As the U.S. military struggles to define its role and mission, it evokes similarly contradictory emotions in the civilian population. Civilian government officials want a military that costs less but provides more, a military that stays deferentially out of strategy discussions but remains eternally available to ride to the rescue. We want a military that will prosecute our ever-expanding wars but never ask us to face the difficult moral and legal questions created by the eroding boundaries between war and peace.
We want a military that can solve every global problem but is content to remain safely quarantined on isolated bases, separated from the rest of us by barbed wire fences, anachronistic rituals, and acres of cultural misunderstanding. Indeed, even as the boundaries around war have blurred and the military’s activities have expanded, the U.S. military itself — as a human institution — has grown more and more sharply delineated from the broader society it is charged with protecting, leaving fewer and fewer civilians with the knowledge or confidence to raise questions about how we define war or how the military operates.
It’s not too late to change all this.
No divine power proclaimed that calling something “war” should free us from the constraints of morality or common sense or that only certain tasks should be the proper province of those wearing uniforms. We came up with the concepts, definitions, laws, and institutions that now trap and confound us — and they’re no more eternal than the rituals and categories used by any of the human tribes that have gone before us.
We don’t have to accept a world full of boundary-less wars that can never end, in which the military has lost any coherent sense of purpose or limits. If the moral and legal ambiguity of U.S.-targeted killings bothers us, or we worry about government secrecy or indefinite detention, we can mandate new checks and balances that transcend the traditional distinctions between war and peace. If we don’t like the simultaneous isolation and Walmartization of our military, we can change the way we recruit, train, deploy, and treat those who serve, change the way we define the military’s role, and reinvigorate our civilian foreign-policy institutions.
After all, few generals actually want to preside over the military’s remorseless Walmartization: They too fear that, in the end, the nation’s over-reliance on an expanding military risks destroying not only the civilian competition but the military itself. They worry that the armed services, under constant pressure to be all things to all people, could eventually find themselves able to offer little of enduring value to anyone.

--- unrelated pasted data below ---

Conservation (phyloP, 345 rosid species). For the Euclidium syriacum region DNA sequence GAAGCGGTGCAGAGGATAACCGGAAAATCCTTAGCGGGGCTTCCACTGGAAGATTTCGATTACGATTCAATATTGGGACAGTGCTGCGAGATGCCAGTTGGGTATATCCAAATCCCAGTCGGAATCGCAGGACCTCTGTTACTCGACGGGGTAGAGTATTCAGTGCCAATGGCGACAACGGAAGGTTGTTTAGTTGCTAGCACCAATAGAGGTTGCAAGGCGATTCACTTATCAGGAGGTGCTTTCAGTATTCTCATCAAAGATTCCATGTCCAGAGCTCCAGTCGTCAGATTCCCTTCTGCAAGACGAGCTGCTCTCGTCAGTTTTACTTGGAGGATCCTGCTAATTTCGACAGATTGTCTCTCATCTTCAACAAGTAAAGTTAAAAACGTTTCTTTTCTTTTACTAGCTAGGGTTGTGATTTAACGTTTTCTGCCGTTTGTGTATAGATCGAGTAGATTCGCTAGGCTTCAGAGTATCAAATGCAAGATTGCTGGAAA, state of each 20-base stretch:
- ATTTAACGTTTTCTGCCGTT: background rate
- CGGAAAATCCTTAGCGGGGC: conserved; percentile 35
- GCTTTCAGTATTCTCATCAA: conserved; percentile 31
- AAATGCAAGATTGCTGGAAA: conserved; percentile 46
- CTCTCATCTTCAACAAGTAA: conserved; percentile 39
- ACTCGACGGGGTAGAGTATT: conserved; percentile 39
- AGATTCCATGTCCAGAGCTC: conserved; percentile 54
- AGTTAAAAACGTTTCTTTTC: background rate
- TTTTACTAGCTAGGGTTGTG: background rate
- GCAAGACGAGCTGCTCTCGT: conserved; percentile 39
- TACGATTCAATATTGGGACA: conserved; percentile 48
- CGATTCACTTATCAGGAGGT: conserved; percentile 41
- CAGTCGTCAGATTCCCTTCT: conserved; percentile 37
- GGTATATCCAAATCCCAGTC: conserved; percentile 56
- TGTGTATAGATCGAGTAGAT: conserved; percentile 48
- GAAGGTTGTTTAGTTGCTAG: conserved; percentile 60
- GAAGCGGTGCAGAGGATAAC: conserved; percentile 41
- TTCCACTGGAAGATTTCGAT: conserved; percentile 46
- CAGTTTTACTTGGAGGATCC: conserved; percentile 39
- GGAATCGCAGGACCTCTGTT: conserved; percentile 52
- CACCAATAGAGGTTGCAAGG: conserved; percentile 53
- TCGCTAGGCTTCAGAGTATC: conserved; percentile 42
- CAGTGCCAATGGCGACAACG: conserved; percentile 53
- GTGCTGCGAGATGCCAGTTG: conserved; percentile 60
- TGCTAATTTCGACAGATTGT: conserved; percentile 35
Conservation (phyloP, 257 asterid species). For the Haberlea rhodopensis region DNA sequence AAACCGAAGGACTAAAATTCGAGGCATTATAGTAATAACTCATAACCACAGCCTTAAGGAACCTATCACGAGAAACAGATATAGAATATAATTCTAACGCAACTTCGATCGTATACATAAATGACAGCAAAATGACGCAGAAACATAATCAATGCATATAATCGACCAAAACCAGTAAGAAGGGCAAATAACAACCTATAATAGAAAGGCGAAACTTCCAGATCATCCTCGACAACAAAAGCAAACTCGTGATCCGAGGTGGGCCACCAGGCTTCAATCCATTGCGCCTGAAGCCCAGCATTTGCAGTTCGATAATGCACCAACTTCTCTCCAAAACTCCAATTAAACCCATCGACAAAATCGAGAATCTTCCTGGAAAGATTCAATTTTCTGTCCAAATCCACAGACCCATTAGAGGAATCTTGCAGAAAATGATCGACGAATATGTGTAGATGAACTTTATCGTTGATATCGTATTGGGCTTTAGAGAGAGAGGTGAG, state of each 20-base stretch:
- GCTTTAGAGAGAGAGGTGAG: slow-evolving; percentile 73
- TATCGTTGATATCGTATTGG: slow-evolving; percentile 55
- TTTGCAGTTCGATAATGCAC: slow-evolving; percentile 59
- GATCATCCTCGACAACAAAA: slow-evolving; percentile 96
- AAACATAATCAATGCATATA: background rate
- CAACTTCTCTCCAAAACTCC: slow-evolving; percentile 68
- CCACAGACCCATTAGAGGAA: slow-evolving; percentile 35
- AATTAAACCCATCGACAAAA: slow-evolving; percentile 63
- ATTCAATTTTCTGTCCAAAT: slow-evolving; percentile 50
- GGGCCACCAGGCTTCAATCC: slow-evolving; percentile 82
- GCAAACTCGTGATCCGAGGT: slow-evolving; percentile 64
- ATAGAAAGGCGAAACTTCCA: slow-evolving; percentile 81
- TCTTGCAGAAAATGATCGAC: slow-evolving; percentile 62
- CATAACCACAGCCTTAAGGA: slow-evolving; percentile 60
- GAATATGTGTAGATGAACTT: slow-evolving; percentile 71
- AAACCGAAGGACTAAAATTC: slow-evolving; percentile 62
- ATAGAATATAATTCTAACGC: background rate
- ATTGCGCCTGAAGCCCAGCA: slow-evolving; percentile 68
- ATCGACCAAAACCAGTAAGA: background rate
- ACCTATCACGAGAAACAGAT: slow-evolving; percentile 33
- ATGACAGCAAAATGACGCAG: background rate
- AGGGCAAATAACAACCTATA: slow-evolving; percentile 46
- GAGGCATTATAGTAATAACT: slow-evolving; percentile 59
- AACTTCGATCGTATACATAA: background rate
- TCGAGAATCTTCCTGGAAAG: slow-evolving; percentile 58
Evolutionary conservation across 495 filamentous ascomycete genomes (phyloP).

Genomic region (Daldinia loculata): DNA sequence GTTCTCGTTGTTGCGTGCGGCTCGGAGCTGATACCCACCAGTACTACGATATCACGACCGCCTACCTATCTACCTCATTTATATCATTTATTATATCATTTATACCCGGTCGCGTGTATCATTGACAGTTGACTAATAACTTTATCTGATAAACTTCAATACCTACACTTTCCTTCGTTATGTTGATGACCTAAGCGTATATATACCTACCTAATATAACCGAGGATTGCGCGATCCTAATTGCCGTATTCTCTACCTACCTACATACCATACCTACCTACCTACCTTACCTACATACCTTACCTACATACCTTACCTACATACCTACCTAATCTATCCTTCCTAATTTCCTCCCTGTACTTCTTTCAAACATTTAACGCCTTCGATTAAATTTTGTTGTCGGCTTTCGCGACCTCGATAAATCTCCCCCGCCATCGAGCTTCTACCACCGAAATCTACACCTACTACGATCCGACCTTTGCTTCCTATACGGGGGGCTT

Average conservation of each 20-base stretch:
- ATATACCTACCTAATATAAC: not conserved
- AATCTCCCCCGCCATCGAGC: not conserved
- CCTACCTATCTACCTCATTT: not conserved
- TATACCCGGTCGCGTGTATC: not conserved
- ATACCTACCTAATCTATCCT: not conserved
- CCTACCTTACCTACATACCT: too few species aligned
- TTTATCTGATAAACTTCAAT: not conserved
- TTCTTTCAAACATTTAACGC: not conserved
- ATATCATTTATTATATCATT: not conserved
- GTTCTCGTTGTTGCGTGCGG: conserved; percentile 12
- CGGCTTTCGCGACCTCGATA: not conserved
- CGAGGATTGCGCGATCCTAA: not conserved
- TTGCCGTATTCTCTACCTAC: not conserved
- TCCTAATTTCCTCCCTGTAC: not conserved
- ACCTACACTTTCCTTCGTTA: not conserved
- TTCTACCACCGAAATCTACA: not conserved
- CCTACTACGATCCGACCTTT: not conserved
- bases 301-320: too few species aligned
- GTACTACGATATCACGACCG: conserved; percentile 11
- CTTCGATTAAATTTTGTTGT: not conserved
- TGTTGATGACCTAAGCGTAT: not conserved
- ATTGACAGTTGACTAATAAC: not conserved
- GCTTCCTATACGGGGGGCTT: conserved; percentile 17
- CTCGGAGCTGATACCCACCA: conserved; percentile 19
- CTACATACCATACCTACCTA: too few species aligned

Ultimately, they fear that the U.S. military could come to resemble a Walmart on the day after a Black Friday sale: stripped almost bare by a society both greedy for what it can provide and resentful of its dominance, with nothing left behind but demoralized employees and some shoddy mass-produced items strewn haphazardly around the aisles.”

Monday, August 01, 2016

Iraq And The Cost of Geopolitical Hubris

“NEW YORK TIMES”

“These leaders created a false case for invading Iraq and then utterly mismanaged the occupation.

It seems a long time ago, and in a world far, far away, that George W. Bush, Dick Cheney and Donald Rumsfeld, enthusiastically supported by Tony Blair, went to war with Iraq.


Yet now a long and long-overdue British report into Britain’s role in that war, the report of the official and independent Iraq Inquiry Committee led by John Chilcot, has been published, reopening wounds and forcing Mr. Blair back into the limelight to defend why, despite so much evidence and advice against joining in the Bush administration’s misguided enthusiasm for invading Iraq, he chose as prime minister to throw his full support behind America.

Mr. Blair’s message to Mr. Bush at the time — “I will be with you, whatever” — leaps out painfully from the report’s 2.6 million words, proclaiming a blind loyalty that the Iraq war only helped erode, and that seems especially archaic now that Britain’s vote to leave the European Union has raised questions about its role in NATO and its place as America’s closest European ally.

Mr. Blair’s critics are no doubt disappointed that in response to the Chilcot report, he has continued to defend his actions. “I believe we made the right decision and the world is better and safer as a result of it,” he said, which seems willfully blind to the current chaos in Iraq and beyond. But if he would not confess that he erred in his decision, he did acknowledge, “There’s not a single day that goes by that I don’t think about it.”

His plea for understanding the context in which he made his decision to stand with the United States, the confusion and the need for action after the terrorist attacks of 9/11, seems tragically inadequate and self-serving with so many lives lost — more than 200 Britons, at least 4,500 Americans and more than 150,000 Iraqis, most of them civilians — and so much treasure spent prosecuting a war that was built on falsehoods.

While there have been no consequences for Mr. Blair himself, the political judgment of the British has been decisive, rendering the Iraq war as a defining blot on Mr. Blair’s 10 years in office.